Handspun Yarn

I’ve been busy with my new Kiwi spinning wheel for the past couple of weeks and now find it easier to use than the borrowed one I had been using.  It is costing a fortune in fibre but I’m finding it a bit addictive and it’s not leaving much time for knitting or sewing!

I’ve put another section in my shop: Bramble Patch Handspun for my handspun yarn.  The first item in this section is ‘Avalow’ which means ‘apples’ in Cornish.  I have used shades of salmon, mulberry, green and pink to create this apple coloured skein.   It is handspun from soft corriedale fibre which has become even softer and fluffier after washing.

Corriedale wool is perfect to be worn next to the skin and can be also be used for children’s clothes.  As it is a natural wool which can felt, it does need to be hand washed gently in cool water.

I shall be adding to this section over the next few weeks.



My new Ashford Kiwi 2

My new spinning wheel has arrived.  An Ashford Kiwi 2 with a super flyer!  I’m so excited.

I learnt to spin (badly) on a drop spindle a couple of years ago but wasn’t interested in using a spinning wheel.  I had an image in my head of the pictures from fairy tales of huge room-filling, ornate wooden objects in dark wood that just did not appeal.  At some point I spotted a more modern wheel and fully intended to buy an Ashford Kiwi 2 the last time I was in New Zealand as we would be driving right past Ashford’s shop in Ashburton.  Before we got there, we met a lady in a market in Raglan who was spinning on a beautiful modern upright spinning wheel that looked like a carved work of art.  She told me that what I really wanted was a Majacraft and so a seed of doubt crept in and I didn’t buy my new wheel at that point.  Once home I researched further and discovered that she was right; I did really want a Majacraft.  Unfortunately, they are a tad pricey.

Then I discovered that Ashford have brought out a super flyer to go with the Kiwi 2 for making art yarns.  My decision was made; back to my original choice.  I would buy the Kiwi 2 which will spin most of the yarns I want as it is, with a super flyer for chunky art yarns, and a high speed adapter for fine yarns.  The day I decided to take the plunge and order it,  I noticed that a couple of shops had dropped their prices, probably due to the drop in the New Zealand dollar combined with the strong pound.  Then I discovered that a lady called Jane Deane who lives in Tavistock in Devon (and who conveniently was visiting our local Guild of Weavers, Spinners and Dyers this week to give a talk on dyeing) also now sells Ashford products.  She managed to get me a really good deal on the Kiwi 2 and all the extras, better than the larger companies and said she would deliver it too!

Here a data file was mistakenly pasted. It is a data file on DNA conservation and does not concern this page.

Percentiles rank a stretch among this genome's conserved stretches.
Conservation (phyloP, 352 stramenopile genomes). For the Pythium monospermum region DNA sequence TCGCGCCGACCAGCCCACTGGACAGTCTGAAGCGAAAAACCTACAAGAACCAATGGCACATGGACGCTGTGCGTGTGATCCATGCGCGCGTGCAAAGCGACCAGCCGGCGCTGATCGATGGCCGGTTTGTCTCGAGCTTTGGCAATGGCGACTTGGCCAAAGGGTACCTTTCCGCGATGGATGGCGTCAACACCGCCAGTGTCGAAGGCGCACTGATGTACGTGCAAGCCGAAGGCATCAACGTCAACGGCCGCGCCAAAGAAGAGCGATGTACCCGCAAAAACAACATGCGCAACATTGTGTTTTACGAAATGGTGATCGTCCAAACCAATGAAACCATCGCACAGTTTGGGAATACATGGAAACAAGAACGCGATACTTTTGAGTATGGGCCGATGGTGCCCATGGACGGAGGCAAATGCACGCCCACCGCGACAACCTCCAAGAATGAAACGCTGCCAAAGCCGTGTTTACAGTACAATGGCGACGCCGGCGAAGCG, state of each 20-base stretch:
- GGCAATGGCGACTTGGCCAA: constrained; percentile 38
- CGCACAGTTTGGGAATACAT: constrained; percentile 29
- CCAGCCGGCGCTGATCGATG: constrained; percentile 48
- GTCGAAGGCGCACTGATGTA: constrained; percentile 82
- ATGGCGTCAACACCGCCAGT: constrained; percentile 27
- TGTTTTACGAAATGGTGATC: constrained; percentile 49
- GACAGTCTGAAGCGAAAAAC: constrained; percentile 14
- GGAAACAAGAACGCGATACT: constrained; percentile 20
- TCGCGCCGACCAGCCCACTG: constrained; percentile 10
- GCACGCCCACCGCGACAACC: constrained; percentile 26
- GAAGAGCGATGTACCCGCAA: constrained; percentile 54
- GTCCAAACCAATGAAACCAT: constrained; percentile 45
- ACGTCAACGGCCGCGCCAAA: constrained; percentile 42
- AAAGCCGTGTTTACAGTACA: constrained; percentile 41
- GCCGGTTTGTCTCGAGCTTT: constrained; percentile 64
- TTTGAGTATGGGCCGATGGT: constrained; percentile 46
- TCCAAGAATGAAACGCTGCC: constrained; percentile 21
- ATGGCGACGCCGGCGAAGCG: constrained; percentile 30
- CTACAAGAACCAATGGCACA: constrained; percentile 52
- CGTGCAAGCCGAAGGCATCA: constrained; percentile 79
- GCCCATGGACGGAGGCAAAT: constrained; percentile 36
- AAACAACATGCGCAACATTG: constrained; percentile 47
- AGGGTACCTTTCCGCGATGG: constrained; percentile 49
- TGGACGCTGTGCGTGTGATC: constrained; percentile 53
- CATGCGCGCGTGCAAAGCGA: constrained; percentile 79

The traditional spinning wheel I have been borrowing from the Guild has been fun to play with but it’s not really designed to make art yarns, so I am really looking forward to using my new wheel.  I just have to put it together now…


Disclosure:  This post contains links to products, websites or patterns.  I do not receive any reward for mentioning them.  I only recommend items I use personally and think will be of interest to my readers.


Tourmaline Birthstone

There has been no time for sewing this week (I haven’t even started on my outfit for the graduation which is in two weeks) and I’ve only managed about two rows of knitting.  It’s that time of year again when I start to get the garden ready for winter and it is a big garden.  But I know that if I get it all done now it should stay looking good until the spring, apart from the lawn which will not stop growing all year here in Cornwall.